Research Topics

  1. Experiments
    1. Experiments -- plasma/gas flow interactions
    2. Experiments -- hypersonic jets
    3. Experiments -- turbulence
    4. Experiments -- bluff body wakes
    5. Devices and Systems for experimental fluid dynamics
  2. Analytic Models for Fluid Dynamics
    1. Perturbation methods for the drag reduction problem
    2. Asymptotic expansions for the bluff-body wakes 
    3. Wake Instability at low Re numbers


Experiments -- plasma/gas flow interactions

These experiments deal with the interaction between non-thermal plasma and gas flows, where non-thermal plasma is created by DC or AC discharges. The possible plasma-gas flow interactions cover a wide field of research, virtually including flow control problems, free coupling of electrical and inertia forces and even plasma control by means of an airflow.

Powered multi-tip DBD on the leading edge of a NACA0015 airfoil
Separation control by corona discharge at low Reynolds numbers
interaction actuation

Electrohydrodynamic propulsion in atmosphere is a promising technology aimed to create thrust by exploiting the ionic wind generated by suitable devices.
It provides several advantages such as absence of moving parts and low noise production. Recent developments point out the importance of electrodes design to maximize thrust and reduce aerodynamic drag.

Propulsion system at test bench Photograph of the system sketched in the left panel                 
setup sketch

The plasma actuators are widely studied because of their ability to produce a ionic wind, that can be used for several flow control purposes. The shape of the electrodes seems to be a very important parameter: in particular, multiple tips on the edge of the active electrodes can improve the efficiency of the actuators.

Sketch of the gas flow generated by a multi-tip corona actuator
Sketch of the gas flow generated by a multi-tip DBD actuator

Flow control by means of DBD actuators creates local tridimensional flow even when the basic flow is bidimensional. When also the basic flow  is inherently tridimensional, the flow topology may remarkably differ from simplified plane representations obtained for instance by a longitudinal section close to the centerline.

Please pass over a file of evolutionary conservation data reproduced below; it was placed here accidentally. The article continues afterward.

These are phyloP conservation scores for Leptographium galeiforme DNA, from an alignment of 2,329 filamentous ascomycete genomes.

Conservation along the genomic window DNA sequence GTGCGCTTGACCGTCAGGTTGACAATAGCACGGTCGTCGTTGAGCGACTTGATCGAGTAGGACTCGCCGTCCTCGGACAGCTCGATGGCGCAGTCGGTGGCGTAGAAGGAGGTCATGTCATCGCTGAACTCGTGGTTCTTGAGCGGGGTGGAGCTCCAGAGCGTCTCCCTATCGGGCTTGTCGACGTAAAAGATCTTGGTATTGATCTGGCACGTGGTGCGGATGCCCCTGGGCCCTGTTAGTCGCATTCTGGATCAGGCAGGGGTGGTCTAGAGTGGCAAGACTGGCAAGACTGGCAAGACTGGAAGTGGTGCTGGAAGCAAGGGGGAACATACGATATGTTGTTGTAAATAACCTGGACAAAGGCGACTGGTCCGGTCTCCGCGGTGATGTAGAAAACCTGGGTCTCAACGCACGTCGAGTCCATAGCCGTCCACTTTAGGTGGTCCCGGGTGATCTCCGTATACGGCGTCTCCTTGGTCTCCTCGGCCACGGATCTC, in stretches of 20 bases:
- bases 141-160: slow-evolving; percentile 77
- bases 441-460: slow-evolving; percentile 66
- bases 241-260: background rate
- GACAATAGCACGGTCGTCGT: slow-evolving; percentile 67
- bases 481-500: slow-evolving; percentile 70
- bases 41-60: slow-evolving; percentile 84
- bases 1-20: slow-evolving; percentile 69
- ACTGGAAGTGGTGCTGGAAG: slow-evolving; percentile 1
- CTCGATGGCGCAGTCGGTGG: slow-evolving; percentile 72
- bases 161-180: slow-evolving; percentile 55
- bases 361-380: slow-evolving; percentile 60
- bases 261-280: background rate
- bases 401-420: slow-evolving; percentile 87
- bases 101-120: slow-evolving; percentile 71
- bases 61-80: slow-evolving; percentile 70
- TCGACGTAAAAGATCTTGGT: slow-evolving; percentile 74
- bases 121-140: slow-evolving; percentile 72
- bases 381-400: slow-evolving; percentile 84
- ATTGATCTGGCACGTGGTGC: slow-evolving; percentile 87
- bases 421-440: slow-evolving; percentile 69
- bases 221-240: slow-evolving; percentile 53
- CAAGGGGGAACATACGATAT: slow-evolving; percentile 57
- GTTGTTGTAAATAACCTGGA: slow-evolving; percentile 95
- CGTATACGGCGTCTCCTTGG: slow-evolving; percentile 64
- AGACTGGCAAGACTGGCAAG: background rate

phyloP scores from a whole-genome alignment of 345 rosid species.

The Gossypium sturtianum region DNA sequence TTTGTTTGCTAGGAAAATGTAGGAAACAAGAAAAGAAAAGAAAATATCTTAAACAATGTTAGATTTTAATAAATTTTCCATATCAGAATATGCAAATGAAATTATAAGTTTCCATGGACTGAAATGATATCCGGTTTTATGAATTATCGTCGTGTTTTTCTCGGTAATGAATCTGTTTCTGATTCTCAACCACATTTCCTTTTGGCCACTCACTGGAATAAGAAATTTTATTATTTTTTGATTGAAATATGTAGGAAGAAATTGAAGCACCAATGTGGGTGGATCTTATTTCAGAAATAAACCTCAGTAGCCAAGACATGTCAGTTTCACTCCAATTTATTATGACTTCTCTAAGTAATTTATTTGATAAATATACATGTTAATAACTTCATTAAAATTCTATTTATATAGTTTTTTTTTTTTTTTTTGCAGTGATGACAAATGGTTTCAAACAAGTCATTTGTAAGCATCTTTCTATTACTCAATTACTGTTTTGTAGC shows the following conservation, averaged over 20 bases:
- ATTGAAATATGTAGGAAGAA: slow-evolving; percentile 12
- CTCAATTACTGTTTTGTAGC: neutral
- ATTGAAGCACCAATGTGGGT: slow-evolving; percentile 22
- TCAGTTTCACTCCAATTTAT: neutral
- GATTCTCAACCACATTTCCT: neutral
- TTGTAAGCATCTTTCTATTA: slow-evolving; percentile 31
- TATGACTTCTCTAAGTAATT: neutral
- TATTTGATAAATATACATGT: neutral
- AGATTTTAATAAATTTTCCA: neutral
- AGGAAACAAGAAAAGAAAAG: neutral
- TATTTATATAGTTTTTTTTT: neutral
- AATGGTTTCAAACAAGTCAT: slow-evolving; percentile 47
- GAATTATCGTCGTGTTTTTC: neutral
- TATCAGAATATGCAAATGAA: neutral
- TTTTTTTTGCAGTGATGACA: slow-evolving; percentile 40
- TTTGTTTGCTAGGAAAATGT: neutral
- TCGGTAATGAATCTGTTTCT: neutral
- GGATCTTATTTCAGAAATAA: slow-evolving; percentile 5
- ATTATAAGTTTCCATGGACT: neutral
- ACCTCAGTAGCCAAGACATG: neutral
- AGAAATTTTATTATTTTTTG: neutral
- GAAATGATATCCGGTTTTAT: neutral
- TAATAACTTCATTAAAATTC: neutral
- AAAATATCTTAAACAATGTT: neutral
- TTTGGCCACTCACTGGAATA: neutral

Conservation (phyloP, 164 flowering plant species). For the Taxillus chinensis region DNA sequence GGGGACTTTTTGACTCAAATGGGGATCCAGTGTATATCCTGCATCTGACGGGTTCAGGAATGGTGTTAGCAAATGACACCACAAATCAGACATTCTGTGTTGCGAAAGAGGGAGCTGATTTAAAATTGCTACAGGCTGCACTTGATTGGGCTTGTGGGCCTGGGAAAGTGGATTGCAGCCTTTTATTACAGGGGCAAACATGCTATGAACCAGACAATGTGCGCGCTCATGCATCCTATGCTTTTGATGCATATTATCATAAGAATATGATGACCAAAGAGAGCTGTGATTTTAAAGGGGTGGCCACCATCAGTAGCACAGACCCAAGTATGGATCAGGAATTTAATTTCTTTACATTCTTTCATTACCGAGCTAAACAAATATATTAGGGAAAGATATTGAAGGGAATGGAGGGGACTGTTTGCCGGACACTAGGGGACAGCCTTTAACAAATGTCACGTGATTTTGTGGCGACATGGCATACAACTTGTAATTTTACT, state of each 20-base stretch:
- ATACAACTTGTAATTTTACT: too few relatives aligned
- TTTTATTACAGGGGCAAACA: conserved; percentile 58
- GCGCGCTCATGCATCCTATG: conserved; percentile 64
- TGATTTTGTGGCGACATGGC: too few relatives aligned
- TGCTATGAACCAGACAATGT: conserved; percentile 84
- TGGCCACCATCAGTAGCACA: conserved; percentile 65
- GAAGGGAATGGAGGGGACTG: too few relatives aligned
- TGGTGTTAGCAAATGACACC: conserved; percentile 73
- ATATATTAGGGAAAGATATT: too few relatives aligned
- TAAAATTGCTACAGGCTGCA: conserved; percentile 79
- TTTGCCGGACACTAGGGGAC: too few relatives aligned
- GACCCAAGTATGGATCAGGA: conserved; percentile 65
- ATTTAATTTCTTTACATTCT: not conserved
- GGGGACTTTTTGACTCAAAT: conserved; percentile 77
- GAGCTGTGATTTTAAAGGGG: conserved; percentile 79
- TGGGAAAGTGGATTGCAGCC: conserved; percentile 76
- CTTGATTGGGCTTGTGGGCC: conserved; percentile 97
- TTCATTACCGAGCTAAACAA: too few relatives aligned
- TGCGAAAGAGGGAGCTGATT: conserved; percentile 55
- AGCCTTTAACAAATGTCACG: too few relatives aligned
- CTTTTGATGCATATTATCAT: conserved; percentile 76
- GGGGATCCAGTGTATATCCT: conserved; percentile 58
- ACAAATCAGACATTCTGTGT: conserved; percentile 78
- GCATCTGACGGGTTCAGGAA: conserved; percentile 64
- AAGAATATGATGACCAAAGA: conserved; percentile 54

Action of a multi-tip DBD actuator installed on the leading edge of a wind tunnel airfoil. The finite span creates a naturally 3D separation which is modified by plasma flow control.

The corona discharge is widely known, with numerous applications ranging from engineering to chemistry and  medicine.  The technology for creating it in a volume of gas is well established,  whereas the development of a corona discharge along a surface is difficult. Surface corona discharges can be stabilized by feeding an electrode with multiple tips by a suitable waveform.

Pulsed generator for surface corona devices Operating principle

Experiments -- hypersonic jets

Highly underexpanded jets

This research project is devoted to the study of hypersonic underexpanded and nearly matched jets. The flows considered here are important both in fluid dynamics and in astrophysics. The facilities are suitable for investigating the spatial evolution of a jet over long scales, in the order of hundreds of initial diameters. It is possible to set the jet-to-ambient density ratio and the jet Mach number independently of each other,  this is obtained using different gases for the jet and the ambient. Observations and measurements are performed by means of an electron gun (designed and built in this laboratory), that makes possible to get fluorescent plane sections of the jets, acquired as digital images. After suitable image processing, thanks to an original method purposely developed, each image becomes a measurement field where density and concentration maps of the different gases can be obtained: this gives information on jet substructures, compressible lateral mixing, and long term jet spreading.

Left panel: an argon jet flowing in an helium ambient, Mach number upstream of the normal shock > 30.
Right panel: a pair of Ar concentration curves along radial sections:  jet/ambient mixing is more effective after the normal shock

z measurements

Nearly matched jets at high Mach numbers

An experiment run in the same facilities as above is devoted to the study of nearly matched jets issuing from de Laval nozzles. These jets have Mach numbers (5 to 20) and jet/ambient density ratios (0.1 to 100) in the same range of the stellar jets known in astrophysics by direct observations and widely studied by means of numerical simulations.The lab tests show that many properties of the stellar jets can be explained in terms of pure fluid dynamics, since MHD and radiation effects are not included in this experiment. In particular, the jet morphology exhibits many known structures as bow and terminal shocks, backward flow cocoons and compression knots . 
The research program involves:  + Politecnico di Milano, + Universita' di Torino, + Politecnico di Torino, + Max-Planck-Institute for Dynamics and Self-Organization - Göttingen 

Electron beam visualization of a Xenon jet flowing in Argon ambient,
reconstruction obtained by juxtaposing adjacent frames of the same movie

( web quality, speed = realtime/1000 )